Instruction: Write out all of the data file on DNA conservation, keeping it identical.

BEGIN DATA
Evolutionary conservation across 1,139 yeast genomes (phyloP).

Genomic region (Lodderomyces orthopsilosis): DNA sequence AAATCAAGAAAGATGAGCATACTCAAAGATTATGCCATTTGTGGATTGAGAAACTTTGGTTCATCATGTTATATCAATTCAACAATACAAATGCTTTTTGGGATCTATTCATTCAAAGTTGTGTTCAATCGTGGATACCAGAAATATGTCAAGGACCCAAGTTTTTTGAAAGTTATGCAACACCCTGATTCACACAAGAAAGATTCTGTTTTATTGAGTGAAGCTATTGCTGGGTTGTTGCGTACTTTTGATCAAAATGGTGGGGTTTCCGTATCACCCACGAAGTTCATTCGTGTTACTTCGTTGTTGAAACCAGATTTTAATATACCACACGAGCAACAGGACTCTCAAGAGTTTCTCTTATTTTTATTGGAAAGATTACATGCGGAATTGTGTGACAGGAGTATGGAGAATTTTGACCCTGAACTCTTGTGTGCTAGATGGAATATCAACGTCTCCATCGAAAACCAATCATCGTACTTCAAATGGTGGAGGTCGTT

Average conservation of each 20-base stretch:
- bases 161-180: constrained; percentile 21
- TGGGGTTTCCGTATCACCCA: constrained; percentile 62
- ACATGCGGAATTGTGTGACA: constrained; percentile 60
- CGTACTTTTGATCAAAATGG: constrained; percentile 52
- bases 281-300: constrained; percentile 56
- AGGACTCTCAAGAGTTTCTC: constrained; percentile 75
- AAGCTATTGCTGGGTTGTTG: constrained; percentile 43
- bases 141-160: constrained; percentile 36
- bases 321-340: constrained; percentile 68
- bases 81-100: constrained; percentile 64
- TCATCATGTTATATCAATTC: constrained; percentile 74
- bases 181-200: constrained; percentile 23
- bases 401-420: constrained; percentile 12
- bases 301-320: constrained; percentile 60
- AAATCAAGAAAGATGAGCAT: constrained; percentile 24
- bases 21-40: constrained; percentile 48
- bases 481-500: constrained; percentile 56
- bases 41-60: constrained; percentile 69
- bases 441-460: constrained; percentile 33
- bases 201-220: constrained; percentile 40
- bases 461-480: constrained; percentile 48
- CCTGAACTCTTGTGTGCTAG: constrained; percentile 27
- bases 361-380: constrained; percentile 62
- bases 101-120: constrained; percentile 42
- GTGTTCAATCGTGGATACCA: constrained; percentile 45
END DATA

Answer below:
Evolutionary conservation across 1,139 yeast genomes (phyloP).

Genomic region (Lodderomyces orthopsilosis): DNA sequence AAATCAAGAAAGATGAGCATACTCAAAGATTATGCCATTTGTGGATTGAGAAACTTTGGTTCATCATGTTATATCAATTCAACAATACAAATGCTTTTTGGGATCTATTCATTCAAAGTTGTGTTCAATCGTGGATACCAGAAATATGTCAAGGACCCAAGTTTTTTGAAAGTTATGCAACACCCTGATTCACACAAGAAAGATTCTGTTTTATTGAGTGAAGCTATTGCTGGGTTGTTGCGTACTTTTGATCAAAATGGTGGGGTTTCCGTATCACCCACGAAGTTCATTCGTGTTACTTCGTTGTTGAAACCAGATTTTAATATACCACACGAGCAACAGGACTCTCAAGAGTTTCTCTTATTTTTATTGGAAAGATTACATGCGGAATTGTGTGACAGGAGTATGGAGAATTTTGACCCTGAACTCTTGTGTGCTAGATGGAATATCAACGTCTCCATCGAAAACCAATCATCGTACTTCAAATGGTGGAGGTCGTT

Average conservation of each 20-base stretch:
- bases 161-180: constrained; percentile 21
- TGGGGTTTCCGTATCACCCA: constrained; percentile 62
- ACATGCGGAATTGTGTGACA: constrained; percentile 60
- CGTACTTTTGATCAAAATGG: constrained; percentile 52
- bases 281-300: constrained; percentile 56
- AGGACTCTCAAGAGTTTCTC: constrained; percentile 75
- AAGCTATTGCTGGGTTGTTG: constrained; percentile 43
- bases 141-160: constrained; percentile 36
- bases 321-340: constrained; percentile 68
- bases 81-100: constrained; percentile 64
- TCATCATGTTATATCAATTC: constrained; percentile 74
- bases 181-200: constrained; percentile 23
- bases 401-420: constrained; percentile 12
- bases 301-320: constrained; percentile 60
- AAATCAAGAAAGATGAGCAT: constrained; percentile 24
- bases 21-40: constrained; percentile 48
- bases 481-500: constrained; percentile 56
- bases 41-60: constrained; percentile 69
- bases 441-460: constrained; percentile 33
- bases 201-220: constrained; percentile 40
- bases 461-480: constrained; percentile 48
- CCTGAACTCTTGTGTGCTAG: constrained; percentile 27
- bases 361-380: constrained; percentile 62
- bases 101-120: constrained; percentile 42
- GTGTTCAATCGTGGATACCA: constrained; percentile 45